Perhaps we’ve been all wrong in our thinking about copyright. The US joined the Berne Convention in 1989, and stopped requiring the registry of new works for the granting of copyright (although there are still some legal advantages to registering). Instead, maybe we should have been keeping an eye on the UK clown community.

Apparently, clowns are not supposed to steal one another’s look, and doing so is considered a major faux pas. To help police this, the group Clowns International requires members to paint their clown faces onto eggs, which are then entered into the Clown Egg Register.

While simultaneously whimsical and horrifying, this provides an answer to where author Terry Pratchett came up with one of the more absurd aspects of his Discworld books.

h/t (and maybe curses) to Lisa Hinchliffe for bringing this to my attention.

David Crotty

David Crotty

David Crotty is the Editorial Director, Journals Policy for Oxford University Press. He serves on the Board of Directors for the STM Association, the Society for Scholarly Publishing and CHOR, Inc. David received his PhD in Genetics from Columbia University and did developmental neuroscience research at Caltech before moving from the bench to publishing.

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Discussion

3 Thoughts on "A Solution for Copyright Reform: The Clown Egg Register"

Actually, registration is both immensely sensible and under many circumstances legally required, especially if you want to get paid.

Berne stands against copyright registration requirements imposed upon foreign citizens, not the citizens of one’s own country, and even then reasonable requirements are permitted.

Brazil, for one example, requires by law registration of all sound recordings, and the US to cite another example requires registration to collect mechanical music royalties (115-C-1: “To be entitled to receive royalties under a compulsory license, the copyright owner must be identified in the registration or other public records of the Copyright Office. The owner is entitled to royalties for phonorecords made and distributed after being so identified, but is not entitled to recover for any phonorecords previously made and distributed.”)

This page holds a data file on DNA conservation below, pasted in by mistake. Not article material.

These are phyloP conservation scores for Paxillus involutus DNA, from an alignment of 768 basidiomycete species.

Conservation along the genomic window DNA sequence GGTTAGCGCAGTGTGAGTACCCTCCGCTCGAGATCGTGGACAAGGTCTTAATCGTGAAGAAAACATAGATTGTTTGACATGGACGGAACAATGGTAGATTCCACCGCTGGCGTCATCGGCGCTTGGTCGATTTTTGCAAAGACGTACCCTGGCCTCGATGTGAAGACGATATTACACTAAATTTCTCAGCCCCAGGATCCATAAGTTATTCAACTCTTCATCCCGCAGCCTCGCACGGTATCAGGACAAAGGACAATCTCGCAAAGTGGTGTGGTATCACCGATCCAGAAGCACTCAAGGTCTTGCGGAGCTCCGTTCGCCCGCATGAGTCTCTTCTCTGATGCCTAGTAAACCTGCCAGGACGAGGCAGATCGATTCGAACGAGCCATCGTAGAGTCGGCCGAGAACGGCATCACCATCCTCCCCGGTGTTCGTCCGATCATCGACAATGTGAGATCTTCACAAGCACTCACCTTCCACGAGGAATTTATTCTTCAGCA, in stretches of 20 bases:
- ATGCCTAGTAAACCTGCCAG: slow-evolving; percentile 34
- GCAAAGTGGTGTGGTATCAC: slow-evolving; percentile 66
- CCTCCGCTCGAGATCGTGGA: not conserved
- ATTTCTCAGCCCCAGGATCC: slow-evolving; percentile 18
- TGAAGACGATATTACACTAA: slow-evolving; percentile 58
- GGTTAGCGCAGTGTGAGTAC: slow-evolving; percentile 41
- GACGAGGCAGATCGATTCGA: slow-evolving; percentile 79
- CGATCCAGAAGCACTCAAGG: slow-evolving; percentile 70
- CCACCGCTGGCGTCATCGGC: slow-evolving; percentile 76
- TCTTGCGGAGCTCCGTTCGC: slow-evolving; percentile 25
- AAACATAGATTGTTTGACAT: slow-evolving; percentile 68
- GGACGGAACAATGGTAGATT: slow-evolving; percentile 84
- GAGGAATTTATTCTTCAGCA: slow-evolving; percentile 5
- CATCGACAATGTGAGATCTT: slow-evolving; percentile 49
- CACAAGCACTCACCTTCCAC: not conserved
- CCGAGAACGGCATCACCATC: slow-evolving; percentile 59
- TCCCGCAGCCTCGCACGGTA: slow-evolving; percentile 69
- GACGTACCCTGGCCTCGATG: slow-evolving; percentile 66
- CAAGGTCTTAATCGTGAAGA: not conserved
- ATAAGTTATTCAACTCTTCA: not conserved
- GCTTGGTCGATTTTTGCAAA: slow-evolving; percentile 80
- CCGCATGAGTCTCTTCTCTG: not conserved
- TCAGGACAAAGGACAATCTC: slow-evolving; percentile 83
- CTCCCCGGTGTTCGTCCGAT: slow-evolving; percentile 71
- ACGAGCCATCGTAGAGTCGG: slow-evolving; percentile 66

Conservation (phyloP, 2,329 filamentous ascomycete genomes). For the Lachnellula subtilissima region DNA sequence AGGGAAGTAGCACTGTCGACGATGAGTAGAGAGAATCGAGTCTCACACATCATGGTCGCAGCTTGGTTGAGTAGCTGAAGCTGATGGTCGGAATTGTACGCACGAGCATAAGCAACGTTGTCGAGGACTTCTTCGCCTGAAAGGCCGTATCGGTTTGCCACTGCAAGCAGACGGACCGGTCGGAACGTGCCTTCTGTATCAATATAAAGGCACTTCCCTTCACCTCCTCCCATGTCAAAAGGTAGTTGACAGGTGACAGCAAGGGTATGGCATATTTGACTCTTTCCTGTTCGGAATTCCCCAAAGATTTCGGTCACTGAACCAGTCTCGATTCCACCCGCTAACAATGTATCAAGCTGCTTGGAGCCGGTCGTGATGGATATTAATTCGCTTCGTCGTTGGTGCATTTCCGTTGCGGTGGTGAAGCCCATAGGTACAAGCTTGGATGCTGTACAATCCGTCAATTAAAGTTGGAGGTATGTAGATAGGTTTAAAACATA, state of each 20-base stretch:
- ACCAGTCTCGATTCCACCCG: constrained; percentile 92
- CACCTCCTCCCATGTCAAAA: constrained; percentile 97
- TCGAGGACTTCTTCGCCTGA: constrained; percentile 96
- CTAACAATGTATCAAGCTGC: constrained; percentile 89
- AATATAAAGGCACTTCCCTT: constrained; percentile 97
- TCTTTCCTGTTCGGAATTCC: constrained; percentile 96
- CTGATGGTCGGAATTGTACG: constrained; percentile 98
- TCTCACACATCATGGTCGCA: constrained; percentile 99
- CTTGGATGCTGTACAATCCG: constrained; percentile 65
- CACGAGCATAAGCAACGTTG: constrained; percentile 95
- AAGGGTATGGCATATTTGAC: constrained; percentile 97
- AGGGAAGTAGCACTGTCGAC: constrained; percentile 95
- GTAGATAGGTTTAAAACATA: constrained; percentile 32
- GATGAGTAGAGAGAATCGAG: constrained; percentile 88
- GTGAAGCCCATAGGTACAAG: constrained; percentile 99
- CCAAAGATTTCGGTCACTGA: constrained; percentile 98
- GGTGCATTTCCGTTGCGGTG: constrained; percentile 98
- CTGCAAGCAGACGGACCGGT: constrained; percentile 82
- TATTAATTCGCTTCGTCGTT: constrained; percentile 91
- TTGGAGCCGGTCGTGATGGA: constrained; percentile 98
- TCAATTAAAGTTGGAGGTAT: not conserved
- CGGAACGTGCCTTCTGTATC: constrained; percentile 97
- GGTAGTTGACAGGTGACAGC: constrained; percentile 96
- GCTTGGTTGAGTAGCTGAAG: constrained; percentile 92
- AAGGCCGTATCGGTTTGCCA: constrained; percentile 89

Recordation and enumeration of rights is a predicate to a sustainable economy for creators. Rights unenumerated are rights disrespected. It should be fast, easy and simple to find creators to obtain a license, send payment or both.

Nice … just hope (metaphorically) there aren’t any old rotten eggs under the old painted shells 😉

If the 6-8 month delays in fulfilling copyright registrations for monographs are any indication, there’s plenty of clowning around at the US Copyright Office. Around the corner, it sometimes it takes over a year, and repeat submissions, for the Library of Congress to catalogue a work submitted for deposit. Yet the United States is the only jurisdiction having a formal program of registration, and one of very few where intellectual property is truly protected in any significant way.

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